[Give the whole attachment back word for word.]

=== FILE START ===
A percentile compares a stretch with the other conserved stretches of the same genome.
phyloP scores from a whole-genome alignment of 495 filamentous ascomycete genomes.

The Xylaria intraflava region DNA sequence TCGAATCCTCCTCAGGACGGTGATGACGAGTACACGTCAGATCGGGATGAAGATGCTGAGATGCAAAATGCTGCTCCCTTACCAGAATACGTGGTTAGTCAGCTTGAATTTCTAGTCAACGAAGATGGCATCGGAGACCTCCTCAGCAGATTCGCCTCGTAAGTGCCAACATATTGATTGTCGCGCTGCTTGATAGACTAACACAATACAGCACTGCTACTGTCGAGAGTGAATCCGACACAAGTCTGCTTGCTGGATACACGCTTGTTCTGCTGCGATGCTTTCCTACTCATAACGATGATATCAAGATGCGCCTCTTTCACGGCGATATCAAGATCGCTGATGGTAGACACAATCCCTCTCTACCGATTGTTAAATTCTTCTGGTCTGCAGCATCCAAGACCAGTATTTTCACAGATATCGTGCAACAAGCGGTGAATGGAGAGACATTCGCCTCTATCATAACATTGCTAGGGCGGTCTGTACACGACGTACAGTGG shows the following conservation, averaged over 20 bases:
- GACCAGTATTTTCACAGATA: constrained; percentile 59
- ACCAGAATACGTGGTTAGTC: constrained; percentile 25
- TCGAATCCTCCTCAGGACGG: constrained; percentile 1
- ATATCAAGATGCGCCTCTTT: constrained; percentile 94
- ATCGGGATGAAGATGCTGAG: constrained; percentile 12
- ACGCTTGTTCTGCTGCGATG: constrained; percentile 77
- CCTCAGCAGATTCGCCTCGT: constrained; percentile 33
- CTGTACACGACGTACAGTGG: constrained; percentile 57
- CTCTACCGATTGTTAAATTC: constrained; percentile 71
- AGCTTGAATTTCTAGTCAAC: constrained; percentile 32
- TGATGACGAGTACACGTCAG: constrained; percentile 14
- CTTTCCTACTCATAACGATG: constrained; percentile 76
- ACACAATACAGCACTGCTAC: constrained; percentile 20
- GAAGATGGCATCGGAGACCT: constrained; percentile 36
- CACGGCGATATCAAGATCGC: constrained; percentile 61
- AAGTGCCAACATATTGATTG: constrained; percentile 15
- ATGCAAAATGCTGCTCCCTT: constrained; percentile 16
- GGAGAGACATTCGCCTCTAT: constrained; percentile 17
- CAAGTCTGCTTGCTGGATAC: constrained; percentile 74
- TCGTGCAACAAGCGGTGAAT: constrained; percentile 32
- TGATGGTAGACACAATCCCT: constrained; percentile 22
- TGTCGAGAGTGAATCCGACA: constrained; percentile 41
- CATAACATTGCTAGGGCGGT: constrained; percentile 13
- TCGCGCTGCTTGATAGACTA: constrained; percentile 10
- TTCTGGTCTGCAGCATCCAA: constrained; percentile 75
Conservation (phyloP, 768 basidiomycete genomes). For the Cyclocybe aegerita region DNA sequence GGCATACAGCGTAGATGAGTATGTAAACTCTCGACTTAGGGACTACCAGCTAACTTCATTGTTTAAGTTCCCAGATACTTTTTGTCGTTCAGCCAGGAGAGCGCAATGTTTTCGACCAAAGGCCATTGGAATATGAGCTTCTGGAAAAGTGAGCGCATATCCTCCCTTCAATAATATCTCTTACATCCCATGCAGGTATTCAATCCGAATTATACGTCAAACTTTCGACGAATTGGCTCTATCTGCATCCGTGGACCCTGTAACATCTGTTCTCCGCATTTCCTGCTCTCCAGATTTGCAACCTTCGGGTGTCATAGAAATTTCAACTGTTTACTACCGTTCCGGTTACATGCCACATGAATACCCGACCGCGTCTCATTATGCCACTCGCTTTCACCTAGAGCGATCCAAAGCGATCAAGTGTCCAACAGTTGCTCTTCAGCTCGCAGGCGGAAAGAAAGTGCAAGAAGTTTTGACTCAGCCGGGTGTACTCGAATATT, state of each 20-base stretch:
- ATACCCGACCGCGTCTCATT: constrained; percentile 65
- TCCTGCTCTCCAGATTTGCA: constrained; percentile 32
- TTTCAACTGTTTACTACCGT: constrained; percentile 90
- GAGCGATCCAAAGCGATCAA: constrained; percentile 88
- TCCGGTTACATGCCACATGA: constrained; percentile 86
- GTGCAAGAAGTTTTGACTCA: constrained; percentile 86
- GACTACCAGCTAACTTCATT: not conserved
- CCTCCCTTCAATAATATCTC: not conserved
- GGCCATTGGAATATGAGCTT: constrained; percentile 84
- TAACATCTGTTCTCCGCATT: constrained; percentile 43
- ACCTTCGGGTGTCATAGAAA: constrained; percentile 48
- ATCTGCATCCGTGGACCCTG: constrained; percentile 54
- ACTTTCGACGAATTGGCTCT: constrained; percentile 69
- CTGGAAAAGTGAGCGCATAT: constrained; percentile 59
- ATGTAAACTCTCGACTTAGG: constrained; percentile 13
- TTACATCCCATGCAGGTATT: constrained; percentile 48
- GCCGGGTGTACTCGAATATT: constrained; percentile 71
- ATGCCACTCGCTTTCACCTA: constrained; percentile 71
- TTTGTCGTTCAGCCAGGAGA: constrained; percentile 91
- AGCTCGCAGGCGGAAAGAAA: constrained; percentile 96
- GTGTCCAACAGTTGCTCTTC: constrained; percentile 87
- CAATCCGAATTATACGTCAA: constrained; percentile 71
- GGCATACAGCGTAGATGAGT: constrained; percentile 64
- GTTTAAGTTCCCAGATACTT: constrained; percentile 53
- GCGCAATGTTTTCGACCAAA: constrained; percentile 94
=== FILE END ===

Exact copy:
A percentile compares a stretch with the other conserved stretches of the same genome.
phyloP scores from a whole-genome alignment of 495 filamentous ascomycete genomes.

The Xylaria intraflava region DNA sequence TCGAATCCTCCTCAGGACGGTGATGACGAGTACACGTCAGATCGGGATGAAGATGCTGAGATGCAAAATGCTGCTCCCTTACCAGAATACGTGGTTAGTCAGCTTGAATTTCTAGTCAACGAAGATGGCATCGGAGACCTCCTCAGCAGATTCGCCTCGTAAGTGCCAACATATTGATTGTCGCGCTGCTTGATAGACTAACACAATACAGCACTGCTACTGTCGAGAGTGAATCCGACACAAGTCTGCTTGCTGGATACACGCTTGTTCTGCTGCGATGCTTTCCTACTCATAACGATGATATCAAGATGCGCCTCTTTCACGGCGATATCAAGATCGCTGATGGTAGACACAATCCCTCTCTACCGATTGTTAAATTCTTCTGGTCTGCAGCATCCAAGACCAGTATTTTCACAGATATCGTGCAACAAGCGGTGAATGGAGAGACATTCGCCTCTATCATAACATTGCTAGGGCGGTCTGTACACGACGTACAGTGG shows the following conservation, averaged over 20 bases:
- GACCAGTATTTTCACAGATA: constrained; percentile 59
- ACCAGAATACGTGGTTAGTC: constrained; percentile 25
- TCGAATCCTCCTCAGGACGG: constrained; percentile 1
- ATATCAAGATGCGCCTCTTT: constrained; percentile 94
- ATCGGGATGAAGATGCTGAG: constrained; percentile 12
- ACGCTTGTTCTGCTGCGATG: constrained; percentile 77
- CCTCAGCAGATTCGCCTCGT: constrained; percentile 33
- CTGTACACGACGTACAGTGG: constrained; percentile 57
- CTCTACCGATTGTTAAATTC: constrained; percentile 71
- AGCTTGAATTTCTAGTCAAC: constrained; percentile 32
- TGATGACGAGTACACGTCAG: constrained; percentile 14
- CTTTCCTACTCATAACGATG: constrained; percentile 76
- ACACAATACAGCACTGCTAC: constrained; percentile 20
- GAAGATGGCATCGGAGACCT: constrained; percentile 36
- CACGGCGATATCAAGATCGC: constrained; percentile 61
- AAGTGCCAACATATTGATTG: constrained; percentile 15
- ATGCAAAATGCTGCTCCCTT: constrained; percentile 16
- GGAGAGACATTCGCCTCTAT: constrained; percentile 17
- CAAGTCTGCTTGCTGGATAC: constrained; percentile 74
- TCGTGCAACAAGCGGTGAAT: constrained; percentile 32
- TGATGGTAGACACAATCCCT: constrained; percentile 22
- TGTCGAGAGTGAATCCGACA: constrained; percentile 41
- CATAACATTGCTAGGGCGGT: constrained; percentile 13
- TCGCGCTGCTTGATAGACTA: constrained; percentile 10
- TTCTGGTCTGCAGCATCCAA: constrained; percentile 75
Conservation (phyloP, 768 basidiomycete genomes). For the Cyclocybe aegerita region DNA sequence GGCATACAGCGTAGATGAGTATGTAAACTCTCGACTTAGGGACTACCAGCTAACTTCATTGTTTAAGTTCCCAGATACTTTTTGTCGTTCAGCCAGGAGAGCGCAATGTTTTCGACCAAAGGCCATTGGAATATGAGCTTCTGGAAAAGTGAGCGCATATCCTCCCTTCAATAATATCTCTTACATCCCATGCAGGTATTCAATCCGAATTATACGTCAAACTTTCGACGAATTGGCTCTATCTGCATCCGTGGACCCTGTAACATCTGTTCTCCGCATTTCCTGCTCTCCAGATTTGCAACCTTCGGGTGTCATAGAAATTTCAACTGTTTACTACCGTTCCGGTTACATGCCACATGAATACCCGACCGCGTCTCATTATGCCACTCGCTTTCACCTAGAGCGATCCAAAGCGATCAAGTGTCCAACAGTTGCTCTTCAGCTCGCAGGCGGAAAGAAAGTGCAAGAAGTTTTGACTCAGCCGGGTGTACTCGAATATT, state of each 20-base stretch:
- ATACCCGACCGCGTCTCATT: constrained; percentile 65
- TCCTGCTCTCCAGATTTGCA: constrained; percentile 32
- TTTCAACTGTTTACTACCGT: constrained; percentile 90
- GAGCGATCCAAAGCGATCAA: constrained; percentile 88
- TCCGGTTACATGCCACATGA: constrained; percentile 86
- GTGCAAGAAGTTTTGACTCA: constrained; percentile 86
- GACTACCAGCTAACTTCATT: not conserved
- CCTCCCTTCAATAATATCTC: not conserved
- GGCCATTGGAATATGAGCTT: constrained; percentile 84
- TAACATCTGTTCTCCGCATT: constrained; percentile 43
- ACCTTCGGGTGTCATAGAAA: constrained; percentile 48
- ATCTGCATCCGTGGACCCTG: constrained; percentile 54
- ACTTTCGACGAATTGGCTCT: constrained; percentile 69
- CTGGAAAAGTGAGCGCATAT: constrained; percentile 59
- ATGTAAACTCTCGACTTAGG: constrained; percentile 13
- TTACATCCCATGCAGGTATT: constrained; percentile 48
- GCCGGGTGTACTCGAATATT: constrained; percentile 71
- ATGCCACTCGCTTTCACCTA: constrained; percentile 71
- TTTGTCGTTCAGCCAGGAGA: constrained; percentile 91
- AGCTCGCAGGCGGAAAGAAA: constrained; percentile 96
- GTGTCCAACAGTTGCTCTTC: constrained; percentile 87
- CAATCCGAATTATACGTCAA: constrained; percentile 71
- GGCATACAGCGTAGATGAGT: constrained; percentile 64
- GTTTAAGTTCCCAGATACTT: constrained; percentile 53
- GCGCAATGTTTTCGACCAAA: constrained; percentile 94